They should enter their details first and follow the prompts to apply for other cards .The child will receive his or her own EHIC card and does not need to be with their parent or guardian for it to be valid.

Go to the official government website to get an EHIC card for a child here.

EHIC: country-by-country

The EHIC is valid in over 30 countries. With each having its own national healthcare system, what’s free and what’s not varies.

Here’s a summary of the benefits in each of the EHIC countries – click on the name of a country to see full details on the NHS website:

  • Austria
    You can get free emergency treatment at public hospitals. However, if you need to be admitted there’s a daily fee. You’ll be charged reduced costs for dental treatment and prescriptions.
  • Belgium
    Ambulances, hospital stays and prescriptions are payable but you can claim up to 80% back for emergency treatment. You can agree partial payment with some dentists on presentation of your EHIC.
  • Bulgaria
    Emergency treatment is free through state healthcare providers. There is a small charge to see a doctor or dentist, and medicines are free or low-cost.
  • Croatia
    Compulsory patient contributions apply, plus you’ll have to pay a daily fee if you’re admitted to hospital. There’s a small charge to visit a doctor or dentist or get a prescription.
  • Cyprus
    The EHIC is not valid in the northern part of the country. In southern Cyprus, there are small fees for emergency hospital treatment, visits to doctors and prescriptions. Pensioners are exempt from the emergency hospital treatment fee.
  • Czech Republic
    You’ll be charged small fees for all medical and dental treatment, although ambulances are free. There is a single prescription charge that covers all items on the prescription.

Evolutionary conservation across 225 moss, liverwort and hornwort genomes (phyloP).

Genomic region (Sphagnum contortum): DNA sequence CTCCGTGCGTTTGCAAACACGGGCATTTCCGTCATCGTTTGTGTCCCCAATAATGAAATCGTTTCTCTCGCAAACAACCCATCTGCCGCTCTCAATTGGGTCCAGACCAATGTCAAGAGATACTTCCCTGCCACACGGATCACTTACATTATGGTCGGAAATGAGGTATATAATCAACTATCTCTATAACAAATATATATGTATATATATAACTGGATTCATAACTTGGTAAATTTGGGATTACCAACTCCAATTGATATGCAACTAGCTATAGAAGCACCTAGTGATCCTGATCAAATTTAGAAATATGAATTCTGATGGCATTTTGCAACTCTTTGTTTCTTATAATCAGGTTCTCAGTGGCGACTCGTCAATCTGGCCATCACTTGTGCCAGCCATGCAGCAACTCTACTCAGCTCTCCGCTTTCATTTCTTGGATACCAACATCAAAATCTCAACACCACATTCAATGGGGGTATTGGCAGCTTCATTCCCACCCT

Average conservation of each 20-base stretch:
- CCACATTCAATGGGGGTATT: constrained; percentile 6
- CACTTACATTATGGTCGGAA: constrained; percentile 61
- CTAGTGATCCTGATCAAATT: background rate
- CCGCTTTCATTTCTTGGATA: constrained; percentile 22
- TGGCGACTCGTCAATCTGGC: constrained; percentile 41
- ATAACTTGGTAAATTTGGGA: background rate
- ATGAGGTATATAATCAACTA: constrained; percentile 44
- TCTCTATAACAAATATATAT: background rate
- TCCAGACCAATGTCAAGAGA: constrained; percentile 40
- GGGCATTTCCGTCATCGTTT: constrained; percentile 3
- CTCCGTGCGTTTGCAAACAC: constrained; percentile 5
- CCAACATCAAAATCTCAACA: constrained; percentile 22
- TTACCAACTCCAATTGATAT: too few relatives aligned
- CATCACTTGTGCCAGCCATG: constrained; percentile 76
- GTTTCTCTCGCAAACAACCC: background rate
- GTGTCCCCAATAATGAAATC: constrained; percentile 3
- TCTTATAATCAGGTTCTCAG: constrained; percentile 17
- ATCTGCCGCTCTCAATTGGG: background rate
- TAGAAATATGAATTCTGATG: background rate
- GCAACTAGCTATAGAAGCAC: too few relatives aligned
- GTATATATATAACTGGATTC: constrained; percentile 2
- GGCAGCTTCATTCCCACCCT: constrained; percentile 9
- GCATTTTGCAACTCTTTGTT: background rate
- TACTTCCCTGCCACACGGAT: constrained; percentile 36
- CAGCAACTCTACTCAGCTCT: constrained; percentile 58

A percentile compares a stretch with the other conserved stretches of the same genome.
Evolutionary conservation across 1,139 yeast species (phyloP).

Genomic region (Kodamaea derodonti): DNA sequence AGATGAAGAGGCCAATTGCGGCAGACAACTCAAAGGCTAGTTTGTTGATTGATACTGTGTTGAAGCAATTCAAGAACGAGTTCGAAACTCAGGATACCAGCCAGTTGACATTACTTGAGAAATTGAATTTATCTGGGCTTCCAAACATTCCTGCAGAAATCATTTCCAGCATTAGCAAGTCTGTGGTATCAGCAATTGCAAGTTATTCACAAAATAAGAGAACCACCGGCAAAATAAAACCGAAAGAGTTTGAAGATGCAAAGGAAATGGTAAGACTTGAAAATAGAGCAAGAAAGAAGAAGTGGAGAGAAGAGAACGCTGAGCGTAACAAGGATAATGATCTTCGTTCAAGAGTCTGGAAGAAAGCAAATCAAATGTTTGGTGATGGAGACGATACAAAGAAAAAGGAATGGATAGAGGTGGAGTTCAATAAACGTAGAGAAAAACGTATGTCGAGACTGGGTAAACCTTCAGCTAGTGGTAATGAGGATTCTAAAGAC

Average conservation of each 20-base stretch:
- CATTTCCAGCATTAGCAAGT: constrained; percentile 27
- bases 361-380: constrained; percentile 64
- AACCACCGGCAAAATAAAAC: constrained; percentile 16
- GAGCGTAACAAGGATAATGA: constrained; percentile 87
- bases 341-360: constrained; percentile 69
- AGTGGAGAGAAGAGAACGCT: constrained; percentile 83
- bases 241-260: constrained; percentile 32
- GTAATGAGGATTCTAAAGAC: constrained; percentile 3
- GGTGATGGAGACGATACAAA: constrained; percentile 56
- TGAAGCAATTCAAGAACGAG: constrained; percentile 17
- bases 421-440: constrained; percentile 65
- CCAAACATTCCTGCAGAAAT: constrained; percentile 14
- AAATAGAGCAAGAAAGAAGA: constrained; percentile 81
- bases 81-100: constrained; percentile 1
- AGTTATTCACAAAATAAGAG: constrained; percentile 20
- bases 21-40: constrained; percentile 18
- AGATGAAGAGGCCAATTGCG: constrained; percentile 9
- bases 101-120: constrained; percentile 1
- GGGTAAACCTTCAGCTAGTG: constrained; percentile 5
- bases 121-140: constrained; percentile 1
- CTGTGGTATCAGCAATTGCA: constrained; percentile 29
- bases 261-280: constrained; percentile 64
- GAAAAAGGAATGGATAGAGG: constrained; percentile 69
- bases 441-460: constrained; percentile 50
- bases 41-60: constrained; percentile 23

• Denmark
    Emergency hospital treatment and doctors’ appointments are free if they’re through public health service providers. Dental treatment is charged at a reduced rate to adults and is free for anyone under the age of 18. You’ll be billed in full for prescriptions.
  • Estonia
    It’s free to visit a doctor but you’ll be charged a small fee for any treatment. Dental treatment is free for those aged under 19 and in some emergency cases. There’s a small daily fee for hospital stays and you’ll have to pay for prescriptions.
  • Finland
    Some medical services are free but you’ll have to pay for most treatment. There’s also a fee for missed doctors’ appointments. Prescriptions are payable upfront and then you can claim reimbursement.
  • France
    You’ll be charged for treatment and prescriptions but can claim up to 70% back. For hospital stays, there’s a 20% patient contribution and daily fee.
  • Germany
    You’ll be billed for most healthcare services and medicine. Prescriptions have a maximum charge of €10. Medical care, dental treatment and prescriptions are free for under-18s.
  • Greece
    You can get free or low-cost medical treatment at public healthcare centres. Prescriptions are payable and must be purchased within five days of issue.
  • Hungary
    Emergency medical and dental treatment is free through state healthcare providers. Prescriptions are billed at a reduced rate.
  • Iceland
    You’ll need to contribute for most healthcare services, although inpatient hospital treatment is usually free. Those aged under 18, over 66 or receiving invalidity benefits can claim a partial refund for dental treatment.
  • Ireland
    You can get free emergency treatment through registered healthcare providers. Prescriptions must be paid for but there is a cap of €25 per family per month.
  • Italy
    Treatment and prescriptions are normally low-cost and sometimes free. There are some circumstances which provide exemption from patient contributions, like age, low income or disability. You can confirm your eligibility at the local health authority.
  • Latvia